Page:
Louis Jordan: How He Survived 66 Days at Sea – ABC News

For two months, his ability to survive was tested: He was alone, injured and hungry. And then, finally, he was rescued.

After Louis Jordan embarked on a fishing trip from South Carolina in January, he said, his sailboat capsized. Jordan said he broke his collarbone and his boat drifted away from the coast.

On Thursday, after 66 days at sea, Jordan was picked up by the Coast Guard 200 miles off the North Carolina coast. Jordan was hospitalized with a shoulder injury and dehydration, but he refused treatment and was released early Friday morning, according to the Associated Press, citing the hospital.

So how did the 37-year-old survive?

What supplies did he have?

When his boat flipped over, Jordan lost most of his equipment, including his captain’s log, GPS devices and rice, he said in an interview with ABC News.

“We don’t know where he capsized,” said Coast Guard Chief Petty Officer Ryan Doss, according to the AP, adding that the Coast Guard will need to talk to him at length to learn more.

What did he eat?

For Jordan, a key to survival was pancakes. He made two or three of the breakfast staple each day with flour fried in oil.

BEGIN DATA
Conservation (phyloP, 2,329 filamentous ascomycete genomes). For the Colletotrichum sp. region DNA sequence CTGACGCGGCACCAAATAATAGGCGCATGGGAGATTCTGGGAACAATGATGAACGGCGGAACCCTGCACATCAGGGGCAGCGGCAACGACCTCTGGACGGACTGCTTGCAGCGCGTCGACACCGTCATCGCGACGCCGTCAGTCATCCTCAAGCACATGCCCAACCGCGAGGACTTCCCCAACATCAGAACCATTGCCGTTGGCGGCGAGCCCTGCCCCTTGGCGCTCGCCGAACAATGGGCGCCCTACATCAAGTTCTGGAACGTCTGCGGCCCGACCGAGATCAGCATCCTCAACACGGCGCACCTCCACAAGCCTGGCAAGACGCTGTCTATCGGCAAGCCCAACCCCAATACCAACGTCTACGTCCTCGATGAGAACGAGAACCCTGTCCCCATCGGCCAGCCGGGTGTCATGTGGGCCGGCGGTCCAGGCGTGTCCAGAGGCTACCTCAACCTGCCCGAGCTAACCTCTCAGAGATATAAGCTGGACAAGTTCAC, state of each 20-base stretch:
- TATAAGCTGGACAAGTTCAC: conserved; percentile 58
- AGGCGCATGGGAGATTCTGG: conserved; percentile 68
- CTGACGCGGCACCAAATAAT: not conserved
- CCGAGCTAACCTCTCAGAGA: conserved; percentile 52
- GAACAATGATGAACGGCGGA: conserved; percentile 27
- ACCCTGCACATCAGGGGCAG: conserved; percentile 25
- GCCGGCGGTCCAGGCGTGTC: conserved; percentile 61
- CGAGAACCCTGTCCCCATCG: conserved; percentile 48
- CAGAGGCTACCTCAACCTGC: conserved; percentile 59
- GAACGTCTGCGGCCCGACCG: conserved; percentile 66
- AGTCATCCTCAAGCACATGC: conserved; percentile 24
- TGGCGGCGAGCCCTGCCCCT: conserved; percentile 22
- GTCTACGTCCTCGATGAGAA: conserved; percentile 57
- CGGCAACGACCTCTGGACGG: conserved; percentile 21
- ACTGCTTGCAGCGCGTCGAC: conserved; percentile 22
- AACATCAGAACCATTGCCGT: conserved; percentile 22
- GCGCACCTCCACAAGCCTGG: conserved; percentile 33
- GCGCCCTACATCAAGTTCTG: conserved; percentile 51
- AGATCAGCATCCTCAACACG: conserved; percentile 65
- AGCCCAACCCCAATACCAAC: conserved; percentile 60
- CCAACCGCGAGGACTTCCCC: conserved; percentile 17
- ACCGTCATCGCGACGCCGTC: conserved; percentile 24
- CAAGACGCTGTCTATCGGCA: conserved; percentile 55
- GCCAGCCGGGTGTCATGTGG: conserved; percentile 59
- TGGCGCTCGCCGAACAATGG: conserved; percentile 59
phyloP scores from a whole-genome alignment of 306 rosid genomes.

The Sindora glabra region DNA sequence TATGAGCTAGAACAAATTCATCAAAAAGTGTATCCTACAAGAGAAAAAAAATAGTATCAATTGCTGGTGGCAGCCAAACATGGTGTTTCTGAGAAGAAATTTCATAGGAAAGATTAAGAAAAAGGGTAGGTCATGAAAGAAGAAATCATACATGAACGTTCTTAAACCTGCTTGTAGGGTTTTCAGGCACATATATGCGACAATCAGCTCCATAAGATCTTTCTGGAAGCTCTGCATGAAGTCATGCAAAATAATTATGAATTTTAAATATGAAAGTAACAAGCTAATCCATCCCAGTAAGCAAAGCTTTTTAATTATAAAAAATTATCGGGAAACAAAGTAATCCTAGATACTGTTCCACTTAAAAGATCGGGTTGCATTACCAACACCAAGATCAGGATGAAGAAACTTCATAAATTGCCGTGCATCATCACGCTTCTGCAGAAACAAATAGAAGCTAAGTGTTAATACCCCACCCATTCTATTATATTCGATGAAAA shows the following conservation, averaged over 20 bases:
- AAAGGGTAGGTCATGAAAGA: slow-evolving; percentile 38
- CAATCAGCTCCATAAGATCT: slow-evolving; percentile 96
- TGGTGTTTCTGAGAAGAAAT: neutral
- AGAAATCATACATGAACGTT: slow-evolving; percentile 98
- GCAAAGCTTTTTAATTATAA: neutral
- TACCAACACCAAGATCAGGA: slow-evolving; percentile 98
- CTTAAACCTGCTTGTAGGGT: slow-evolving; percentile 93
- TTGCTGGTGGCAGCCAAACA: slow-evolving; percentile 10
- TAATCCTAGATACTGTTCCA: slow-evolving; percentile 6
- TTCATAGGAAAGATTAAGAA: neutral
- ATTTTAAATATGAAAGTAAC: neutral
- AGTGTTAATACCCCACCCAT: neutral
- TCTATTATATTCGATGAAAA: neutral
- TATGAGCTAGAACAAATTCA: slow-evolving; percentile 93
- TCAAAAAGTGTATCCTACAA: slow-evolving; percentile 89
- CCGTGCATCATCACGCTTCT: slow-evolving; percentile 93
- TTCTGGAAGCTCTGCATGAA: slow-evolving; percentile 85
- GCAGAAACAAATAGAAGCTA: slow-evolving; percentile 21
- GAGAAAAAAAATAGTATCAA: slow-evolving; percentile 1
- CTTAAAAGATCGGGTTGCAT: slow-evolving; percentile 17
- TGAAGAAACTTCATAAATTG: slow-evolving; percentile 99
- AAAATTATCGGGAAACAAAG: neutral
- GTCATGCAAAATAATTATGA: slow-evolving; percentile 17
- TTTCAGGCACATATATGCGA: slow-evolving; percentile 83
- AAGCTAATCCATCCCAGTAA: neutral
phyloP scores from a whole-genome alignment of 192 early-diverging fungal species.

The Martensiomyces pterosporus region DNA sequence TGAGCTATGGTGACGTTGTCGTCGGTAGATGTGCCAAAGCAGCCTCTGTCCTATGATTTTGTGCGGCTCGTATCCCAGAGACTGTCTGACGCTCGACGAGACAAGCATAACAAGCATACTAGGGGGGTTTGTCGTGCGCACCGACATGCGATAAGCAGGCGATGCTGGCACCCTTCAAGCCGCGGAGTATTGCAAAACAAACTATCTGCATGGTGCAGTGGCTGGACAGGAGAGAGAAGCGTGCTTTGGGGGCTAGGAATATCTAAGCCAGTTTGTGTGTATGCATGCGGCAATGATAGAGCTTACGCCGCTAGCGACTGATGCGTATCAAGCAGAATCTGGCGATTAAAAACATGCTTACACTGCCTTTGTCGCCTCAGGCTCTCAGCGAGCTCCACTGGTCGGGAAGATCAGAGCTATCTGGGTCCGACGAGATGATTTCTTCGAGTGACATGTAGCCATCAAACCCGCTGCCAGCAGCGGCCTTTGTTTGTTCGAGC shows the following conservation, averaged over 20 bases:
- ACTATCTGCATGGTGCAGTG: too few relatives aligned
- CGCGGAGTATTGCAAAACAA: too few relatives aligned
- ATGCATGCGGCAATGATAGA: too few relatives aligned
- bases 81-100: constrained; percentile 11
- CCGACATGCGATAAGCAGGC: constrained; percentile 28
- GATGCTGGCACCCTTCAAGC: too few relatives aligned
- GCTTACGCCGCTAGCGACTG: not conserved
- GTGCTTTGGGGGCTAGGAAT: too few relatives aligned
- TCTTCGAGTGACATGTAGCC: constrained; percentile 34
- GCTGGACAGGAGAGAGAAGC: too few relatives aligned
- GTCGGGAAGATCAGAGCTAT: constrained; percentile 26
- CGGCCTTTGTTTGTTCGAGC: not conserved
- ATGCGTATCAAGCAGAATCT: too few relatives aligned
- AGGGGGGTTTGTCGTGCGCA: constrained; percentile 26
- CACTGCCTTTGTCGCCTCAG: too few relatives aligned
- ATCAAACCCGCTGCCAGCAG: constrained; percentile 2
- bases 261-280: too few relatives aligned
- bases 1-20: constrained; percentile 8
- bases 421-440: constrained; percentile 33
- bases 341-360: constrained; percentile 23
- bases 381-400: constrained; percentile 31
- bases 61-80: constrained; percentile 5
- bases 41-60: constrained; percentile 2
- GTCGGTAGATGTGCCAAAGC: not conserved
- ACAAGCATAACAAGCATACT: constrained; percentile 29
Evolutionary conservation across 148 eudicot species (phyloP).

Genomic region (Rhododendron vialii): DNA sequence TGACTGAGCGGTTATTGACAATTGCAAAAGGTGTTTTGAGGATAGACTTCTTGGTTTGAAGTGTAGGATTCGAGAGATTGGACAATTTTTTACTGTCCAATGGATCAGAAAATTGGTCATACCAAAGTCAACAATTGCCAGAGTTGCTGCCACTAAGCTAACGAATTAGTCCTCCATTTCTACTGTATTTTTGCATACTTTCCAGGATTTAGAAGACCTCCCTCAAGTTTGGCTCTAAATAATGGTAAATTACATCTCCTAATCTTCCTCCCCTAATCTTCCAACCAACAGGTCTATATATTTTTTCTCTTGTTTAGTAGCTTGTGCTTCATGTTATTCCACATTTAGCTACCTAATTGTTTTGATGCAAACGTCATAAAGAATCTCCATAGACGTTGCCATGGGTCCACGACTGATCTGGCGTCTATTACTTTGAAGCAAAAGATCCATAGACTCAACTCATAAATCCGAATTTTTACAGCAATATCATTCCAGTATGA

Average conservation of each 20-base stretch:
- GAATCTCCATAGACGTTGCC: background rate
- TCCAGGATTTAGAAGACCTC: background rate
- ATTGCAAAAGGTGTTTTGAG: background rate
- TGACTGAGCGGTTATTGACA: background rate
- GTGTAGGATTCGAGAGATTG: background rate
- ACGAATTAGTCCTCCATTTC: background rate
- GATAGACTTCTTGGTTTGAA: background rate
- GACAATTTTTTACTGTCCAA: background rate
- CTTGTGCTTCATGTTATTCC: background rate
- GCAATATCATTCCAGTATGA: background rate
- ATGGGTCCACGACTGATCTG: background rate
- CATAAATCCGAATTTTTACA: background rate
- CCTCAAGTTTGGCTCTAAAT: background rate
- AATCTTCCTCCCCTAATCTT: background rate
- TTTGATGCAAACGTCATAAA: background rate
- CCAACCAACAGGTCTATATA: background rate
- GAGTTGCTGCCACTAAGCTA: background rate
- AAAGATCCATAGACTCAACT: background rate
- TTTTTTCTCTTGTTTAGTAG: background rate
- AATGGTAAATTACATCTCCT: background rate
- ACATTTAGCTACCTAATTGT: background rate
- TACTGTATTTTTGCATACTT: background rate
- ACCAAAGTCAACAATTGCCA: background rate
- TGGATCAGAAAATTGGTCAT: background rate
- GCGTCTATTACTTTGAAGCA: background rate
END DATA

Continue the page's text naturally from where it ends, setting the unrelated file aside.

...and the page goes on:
He also caught fish. To drink, Jordan relied on rainwater, which he said tasted like coconut milk.

Jordan claimed to have rationed his water to about one pint per day, the AP reported.

His father, Frank Jordan, told CNN Thursday he wasn’t too worried about his son going without food because he had fasted before.

However, he told reporters today, “Sometimes I cried so much that I thought there just wasn’t anything left.

“After about two months I just … started to think, ‘It’s over, I lost my son,'” he added.

How did his faith help?

Jordan said he regularly prayed and read his Bible while at sea.

“He told me on the phone that he was praying the whole time,” Frank Jordan said to CNN. “I believe that sustained him.”

The ordeal gave him perspective, Jordan said, adding that he’d like to have children one day.

Jordan said he was more worried about his family and friends than himself.

“Their poor hurt feelings: If I’m ever going to show up again or not, not knowing if I abandoned them, that’s really worrying,” he said.

The Associated Press contributed to this report.

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